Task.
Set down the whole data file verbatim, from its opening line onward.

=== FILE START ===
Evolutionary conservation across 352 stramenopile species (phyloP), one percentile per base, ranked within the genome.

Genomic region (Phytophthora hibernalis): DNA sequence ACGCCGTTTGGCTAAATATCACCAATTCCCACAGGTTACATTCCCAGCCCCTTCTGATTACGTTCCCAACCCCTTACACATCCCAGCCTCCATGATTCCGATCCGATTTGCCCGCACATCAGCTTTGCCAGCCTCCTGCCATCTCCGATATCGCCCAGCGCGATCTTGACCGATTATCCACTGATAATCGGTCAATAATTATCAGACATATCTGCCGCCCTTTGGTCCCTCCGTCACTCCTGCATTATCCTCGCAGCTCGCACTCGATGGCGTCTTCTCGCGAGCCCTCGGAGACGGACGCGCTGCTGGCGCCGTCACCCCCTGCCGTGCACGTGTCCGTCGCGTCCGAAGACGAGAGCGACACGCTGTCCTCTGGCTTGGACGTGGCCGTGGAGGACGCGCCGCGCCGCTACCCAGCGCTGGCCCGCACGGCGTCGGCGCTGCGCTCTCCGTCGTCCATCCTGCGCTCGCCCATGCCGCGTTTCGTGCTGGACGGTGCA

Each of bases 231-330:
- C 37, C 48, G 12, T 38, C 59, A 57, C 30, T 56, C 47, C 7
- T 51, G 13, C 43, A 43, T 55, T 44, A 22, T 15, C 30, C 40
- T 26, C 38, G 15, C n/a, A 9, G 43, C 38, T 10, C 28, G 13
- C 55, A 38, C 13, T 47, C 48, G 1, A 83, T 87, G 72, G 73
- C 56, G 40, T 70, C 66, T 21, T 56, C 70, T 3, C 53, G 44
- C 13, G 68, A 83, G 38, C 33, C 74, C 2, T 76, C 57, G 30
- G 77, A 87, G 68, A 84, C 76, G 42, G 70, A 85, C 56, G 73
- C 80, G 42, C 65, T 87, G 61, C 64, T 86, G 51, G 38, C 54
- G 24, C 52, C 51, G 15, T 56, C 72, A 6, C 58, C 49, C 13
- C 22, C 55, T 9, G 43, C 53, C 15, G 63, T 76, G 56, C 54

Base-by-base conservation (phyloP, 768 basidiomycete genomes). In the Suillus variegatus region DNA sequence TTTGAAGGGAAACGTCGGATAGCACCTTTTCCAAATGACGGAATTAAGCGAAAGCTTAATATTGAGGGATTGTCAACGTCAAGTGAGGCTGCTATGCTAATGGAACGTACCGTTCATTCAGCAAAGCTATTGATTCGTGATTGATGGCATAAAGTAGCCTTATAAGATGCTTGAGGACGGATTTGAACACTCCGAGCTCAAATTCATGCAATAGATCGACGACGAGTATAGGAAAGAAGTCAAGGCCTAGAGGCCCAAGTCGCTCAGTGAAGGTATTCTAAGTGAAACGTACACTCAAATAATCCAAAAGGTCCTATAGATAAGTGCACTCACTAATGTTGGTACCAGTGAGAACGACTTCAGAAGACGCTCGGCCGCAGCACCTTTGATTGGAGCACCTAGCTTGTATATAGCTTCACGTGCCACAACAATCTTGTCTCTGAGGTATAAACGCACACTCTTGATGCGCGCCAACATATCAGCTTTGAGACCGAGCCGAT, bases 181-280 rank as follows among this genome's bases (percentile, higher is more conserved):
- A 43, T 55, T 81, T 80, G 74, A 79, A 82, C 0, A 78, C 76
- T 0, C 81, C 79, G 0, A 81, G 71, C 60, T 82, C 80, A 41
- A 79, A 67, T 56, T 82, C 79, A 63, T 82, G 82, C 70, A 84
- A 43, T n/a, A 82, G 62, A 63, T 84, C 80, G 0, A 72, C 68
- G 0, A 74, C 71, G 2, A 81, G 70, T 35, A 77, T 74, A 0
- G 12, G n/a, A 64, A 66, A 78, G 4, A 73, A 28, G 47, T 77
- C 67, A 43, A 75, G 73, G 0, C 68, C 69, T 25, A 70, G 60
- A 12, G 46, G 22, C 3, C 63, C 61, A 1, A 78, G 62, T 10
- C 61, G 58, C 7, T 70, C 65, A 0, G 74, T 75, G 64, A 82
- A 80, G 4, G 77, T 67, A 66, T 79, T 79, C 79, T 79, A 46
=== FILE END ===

Evolutionary conservation across 352 stramenopile species (phyloP), one percentile per base, ranked within the genome.

Genomic region (Phytophthora hibernalis): DNA sequence ACGCCGTTTGGCTAAATATCACCAATTCCCACAGGTTACATTCCCAGCCCCTTCTGATTACGTTCCCAACCCCTTACACATCCCAGCCTCCATGATTCCGATCCGATTTGCCCGCACATCAGCTTTGCCAGCCTCCTGCCATCTCCGATATCGCCCAGCGCGATCTTGACCGATTATCCACTGATAATCGGTCAATAATTATCAGACATATCTGCCGCCCTTTGGTCCCTCCGTCACTCCTGCATTATCCTCGCAGCTCGCACTCGATGGCGTCTTCTCGCGAGCCCTCGGAGACGGACGCGCTGCTGGCGCCGTCACCCCCTGCCGTGCACGTGTCCGTCGCGTCCGAAGACGAGAGCGACACGCTGTCCTCTGGCTTGGACGTGGCCGTGGAGGACGCGCCGCGCCGCTACCCAGCGCTGGCCCGCACGGCGTCGGCGCTGCGCTCTCCGTCGTCCATCCTGCGCTCGCCCATGCCGCGTTTCGTGCTGGACGGTGCA

Each of bases 231-330:
- C 37, C 48, G 12, T 38, C 59, A 57, C 30, T 56, C 47, C 7
- T 51, G 13, C 43, A 43, T 55, T 44, A 22, T 15, C 30, C 40
- T 26, C 38, G 15, C n/a, A 9, G 43, C 38, T 10, C 28, G 13
- C 55, A 38, C 13, T 47, C 48, G 1, A 83, T 87, G 72, G 73
- C 56, G 40, T 70, C 66, T 21, T 56, C 70, T 3, C 53, G 44
- C 13, G 68, A 83, G 38, C 33, C 74, C 2, T 76, C 57, G 30
- G 77, A 87, G 68, A 84, C 76, G 42, G 70, A 85, C 56, G 73
- C 80, G 42, C 65, T 87, G 61, C 64, T 86, G 51, G 38, C 54
- G 24, C 52, C 51, G 15, T 56, C 72, A 6, C 58, C 49, C 13
- C 22, C 55, T 9, G 43, C 53, C 15, G 63, T 76, G 56, C 54

Base-by-base conservation (phyloP, 768 basidiomycete genomes). In the Suillus variegatus region DNA sequence TTTGAAGGGAAACGTCGGATAGCACCTTTTCCAAATGACGGAATTAAGCGAAAGCTTAATATTGAGGGATTGTCAACGTCAAGTGAGGCTGCTATGCTAATGGAACGTACCGTTCATTCAGCAAAGCTATTGATTCGTGATTGATGGCATAAAGTAGCCTTATAAGATGCTTGAGGACGGATTTGAACACTCCGAGCTCAAATTCATGCAATAGATCGACGACGAGTATAGGAAAGAAGTCAAGGCCTAGAGGCCCAAGTCGCTCAGTGAAGGTATTCTAAGTGAAACGTACACTCAAATAATCCAAAAGGTCCTATAGATAAGTGCACTCACTAATGTTGGTACCAGTGAGAACGACTTCAGAAGACGCTCGGCCGCAGCACCTTTGATTGGAGCACCTAGCTTGTATATAGCTTCACGTGCCACAACAATCTTGTCTCTGAGGTATAAACGCACACTCTTGATGCGCGCCAACATATCAGCTTTGAGACCGAGCCGAT, bases 181-280 rank as follows among this genome's bases (percentile, higher is more conserved):
- A 43, T 55, T 81, T 80, G 74, A 79, A 82, C 0, A 78, C 76
- T 0, C 81, C 79, G 0, A 81, G 71, C 60, T 82, C 80, A 41
- A 79, A 67, T 56, T 82, C 79, A 63, T 82, G 82, C 70, A 84
- A 43, T n/a, A 82, G 62, A 63, T 84, C 80, G 0, A 72, C 68
- G 0, A 74, C 71, G 2, A 81, G 70, T 35, A 77, T 74, A 0
- G 12, G n/a, A 64, A 66, A 78, G 4, A 73, A 28, G 47, T 77
- C 67, A 43, A 75, G 73, G 0, C 68, C 69, T 25, A 70, G 60
- A 12, G 46, G 22, C 3, C 63, C 61, A 1, A 78, G 62, T 10
- C 61, G 58, C 7, T 70, C 65, A 0, G 74, T 75, G 64, A 82
- A 80, G 4, G 77, T 67, A 66, T 79, T 79, C 79, T 79, A 46